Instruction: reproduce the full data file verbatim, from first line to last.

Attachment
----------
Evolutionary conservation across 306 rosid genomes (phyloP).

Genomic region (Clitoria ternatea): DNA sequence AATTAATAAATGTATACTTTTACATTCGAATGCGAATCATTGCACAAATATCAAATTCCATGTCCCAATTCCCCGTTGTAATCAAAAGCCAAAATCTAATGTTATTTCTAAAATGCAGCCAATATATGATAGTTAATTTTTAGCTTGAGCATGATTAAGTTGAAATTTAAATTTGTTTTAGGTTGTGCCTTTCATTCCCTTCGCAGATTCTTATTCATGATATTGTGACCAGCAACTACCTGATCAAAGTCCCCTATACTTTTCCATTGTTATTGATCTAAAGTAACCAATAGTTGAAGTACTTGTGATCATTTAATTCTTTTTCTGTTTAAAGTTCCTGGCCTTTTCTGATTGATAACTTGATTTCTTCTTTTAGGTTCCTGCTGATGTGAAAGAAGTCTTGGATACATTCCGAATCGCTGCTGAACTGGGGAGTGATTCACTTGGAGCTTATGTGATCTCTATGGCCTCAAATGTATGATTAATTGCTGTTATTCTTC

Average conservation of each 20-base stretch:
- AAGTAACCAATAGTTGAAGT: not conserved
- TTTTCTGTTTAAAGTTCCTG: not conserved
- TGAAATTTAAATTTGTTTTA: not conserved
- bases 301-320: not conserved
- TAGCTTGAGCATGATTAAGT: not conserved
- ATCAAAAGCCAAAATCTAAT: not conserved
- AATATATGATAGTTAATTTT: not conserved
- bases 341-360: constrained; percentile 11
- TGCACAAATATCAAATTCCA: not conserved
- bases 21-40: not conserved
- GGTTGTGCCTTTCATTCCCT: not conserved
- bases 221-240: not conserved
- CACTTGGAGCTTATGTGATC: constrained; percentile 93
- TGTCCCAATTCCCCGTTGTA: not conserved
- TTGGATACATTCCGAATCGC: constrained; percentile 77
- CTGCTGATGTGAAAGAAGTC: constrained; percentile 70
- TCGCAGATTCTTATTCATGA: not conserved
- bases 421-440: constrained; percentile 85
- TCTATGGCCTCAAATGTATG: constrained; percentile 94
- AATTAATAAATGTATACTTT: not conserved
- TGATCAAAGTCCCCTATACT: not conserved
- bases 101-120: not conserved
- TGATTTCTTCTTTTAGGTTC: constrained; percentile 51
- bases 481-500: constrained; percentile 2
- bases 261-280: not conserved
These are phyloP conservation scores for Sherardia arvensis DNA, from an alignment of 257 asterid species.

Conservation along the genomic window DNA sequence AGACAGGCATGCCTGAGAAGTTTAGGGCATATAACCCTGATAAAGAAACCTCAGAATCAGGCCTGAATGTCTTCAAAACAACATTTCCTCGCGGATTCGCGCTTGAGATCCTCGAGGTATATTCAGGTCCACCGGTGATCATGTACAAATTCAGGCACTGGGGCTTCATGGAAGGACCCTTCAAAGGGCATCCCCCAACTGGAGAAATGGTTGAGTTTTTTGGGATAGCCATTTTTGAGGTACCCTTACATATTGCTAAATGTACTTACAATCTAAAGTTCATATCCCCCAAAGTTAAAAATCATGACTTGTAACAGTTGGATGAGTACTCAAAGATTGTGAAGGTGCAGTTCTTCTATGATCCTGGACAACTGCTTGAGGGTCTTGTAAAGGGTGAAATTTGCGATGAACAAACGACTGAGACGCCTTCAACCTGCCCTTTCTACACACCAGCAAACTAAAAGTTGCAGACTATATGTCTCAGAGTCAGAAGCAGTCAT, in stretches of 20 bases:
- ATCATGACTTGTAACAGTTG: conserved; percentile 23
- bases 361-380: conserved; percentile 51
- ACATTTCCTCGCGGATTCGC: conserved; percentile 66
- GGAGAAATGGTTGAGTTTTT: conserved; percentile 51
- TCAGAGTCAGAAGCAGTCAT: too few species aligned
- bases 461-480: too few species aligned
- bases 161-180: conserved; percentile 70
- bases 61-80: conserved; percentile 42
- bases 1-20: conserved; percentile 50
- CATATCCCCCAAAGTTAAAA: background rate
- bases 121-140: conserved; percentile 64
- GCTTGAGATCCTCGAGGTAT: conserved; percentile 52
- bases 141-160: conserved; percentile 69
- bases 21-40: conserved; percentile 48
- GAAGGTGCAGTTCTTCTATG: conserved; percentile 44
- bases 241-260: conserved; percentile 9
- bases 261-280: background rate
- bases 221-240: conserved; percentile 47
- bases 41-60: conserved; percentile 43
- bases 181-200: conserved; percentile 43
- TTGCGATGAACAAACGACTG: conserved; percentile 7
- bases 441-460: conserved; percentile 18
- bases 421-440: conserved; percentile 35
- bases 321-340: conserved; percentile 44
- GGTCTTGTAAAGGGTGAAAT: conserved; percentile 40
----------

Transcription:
Evolutionary conservation across 306 rosid genomes (phyloP).

Genomic region (Clitoria ternatea): DNA sequence AATTAATAAATGTATACTTTTACATTCGAATGCGAATCATTGCACAAATATCAAATTCCATGTCCCAATTCCCCGTTGTAATCAAAAGCCAAAATCTAATGTTATTTCTAAAATGCAGCCAATATATGATAGTTAATTTTTAGCTTGAGCATGATTAAGTTGAAATTTAAATTTGTTTTAGGTTGTGCCTTTCATTCCCTTCGCAGATTCTTATTCATGATATTGTGACCAGCAACTACCTGATCAAAGTCCCCTATACTTTTCCATTGTTATTGATCTAAAGTAACCAATAGTTGAAGTACTTGTGATCATTTAATTCTTTTTCTGTTTAAAGTTCCTGGCCTTTTCTGATTGATAACTTGATTTCTTCTTTTAGGTTCCTGCTGATGTGAAAGAAGTCTTGGATACATTCCGAATCGCTGCTGAACTGGGGAGTGATTCACTTGGAGCTTATGTGATCTCTATGGCCTCAAATGTATGATTAATTGCTGTTATTCTTC

Average conservation of each 20-base stretch:
- AAGTAACCAATAGTTGAAGT: not conserved
- TTTTCTGTTTAAAGTTCCTG: not conserved
- TGAAATTTAAATTTGTTTTA: not conserved
- bases 301-320: not conserved
- TAGCTTGAGCATGATTAAGT: not conserved
- ATCAAAAGCCAAAATCTAAT: not conserved
- AATATATGATAGTTAATTTT: not conserved
- bases 341-360: constrained; percentile 11
- TGCACAAATATCAAATTCCA: not conserved
- bases 21-40: not conserved
- GGTTGTGCCTTTCATTCCCT: not conserved
- bases 221-240: not conserved
- CACTTGGAGCTTATGTGATC: constrained; percentile 93
- TGTCCCAATTCCCCGTTGTA: not conserved
- TTGGATACATTCCGAATCGC: constrained; percentile 77
- CTGCTGATGTGAAAGAAGTC: constrained; percentile 70
- TCGCAGATTCTTATTCATGA: not conserved
- bases 421-440: constrained; percentile 85
- TCTATGGCCTCAAATGTATG: constrained; percentile 94
- AATTAATAAATGTATACTTT: not conserved
- TGATCAAAGTCCCCTATACT: not conserved
- bases 101-120: not conserved
- TGATTTCTTCTTTTAGGTTC: constrained; percentile 51
- bases 481-500: constrained; percentile 2
- bases 261-280: not conserved
These are phyloP conservation scores for Sherardia arvensis DNA, from an alignment of 257 asterid species.

Conservation along the genomic window DNA sequence AGACAGGCATGCCTGAGAAGTTTAGGGCATATAACCCTGATAAAGAAACCTCAGAATCAGGCCTGAATGTCTTCAAAACAACATTTCCTCGCGGATTCGCGCTTGAGATCCTCGAGGTATATTCAGGTCCACCGGTGATCATGTACAAATTCAGGCACTGGGGCTTCATGGAAGGACCCTTCAAAGGGCATCCCCCAACTGGAGAAATGGTTGAGTTTTTTGGGATAGCCATTTTTGAGGTACCCTTACATATTGCTAAATGTACTTACAATCTAAAGTTCATATCCCCCAAAGTTAAAAATCATGACTTGTAACAGTTGGATGAGTACTCAAAGATTGTGAAGGTGCAGTTCTTCTATGATCCTGGACAACTGCTTGAGGGTCTTGTAAAGGGTGAAATTTGCGATGAACAAACGACTGAGACGCCTTCAACCTGCCCTTTCTACACACCAGCAAACTAAAAGTTGCAGACTATATGTCTCAGAGTCAGAAGCAGTCAT, in stretches of 20 bases:
- ATCATGACTTGTAACAGTTG: conserved; percentile 23
- bases 361-380: conserved; percentile 51
- ACATTTCCTCGCGGATTCGC: conserved; percentile 66
- GGAGAAATGGTTGAGTTTTT: conserved; percentile 51
- TCAGAGTCAGAAGCAGTCAT: too few species aligned
- bases 461-480: too few species aligned
- bases 161-180: conserved; percentile 70
- bases 61-80: conserved; percentile 42
- bases 1-20: conserved; percentile 50
- CATATCCCCCAAAGTTAAAA: background rate
- bases 121-140: conserved; percentile 64
- GCTTGAGATCCTCGAGGTAT: conserved; percentile 52
- bases 141-160: conserved; percentile 69
- bases 21-40: conserved; percentile 48
- GAAGGTGCAGTTCTTCTATG: conserved; percentile 44
- bases 241-260: conserved; percentile 9
- bases 261-280: background rate
- bases 221-240: conserved; percentile 47
- bases 41-60: conserved; percentile 43
- bases 181-200: conserved; percentile 43
- TTGCGATGAACAAACGACTG: conserved; percentile 7
- bases 441-460: conserved; percentile 18
- bases 421-440: conserved; percentile 35
- bases 321-340: conserved; percentile 44
- GGTCTTGTAAAGGGTGAAAT: conserved; percentile 40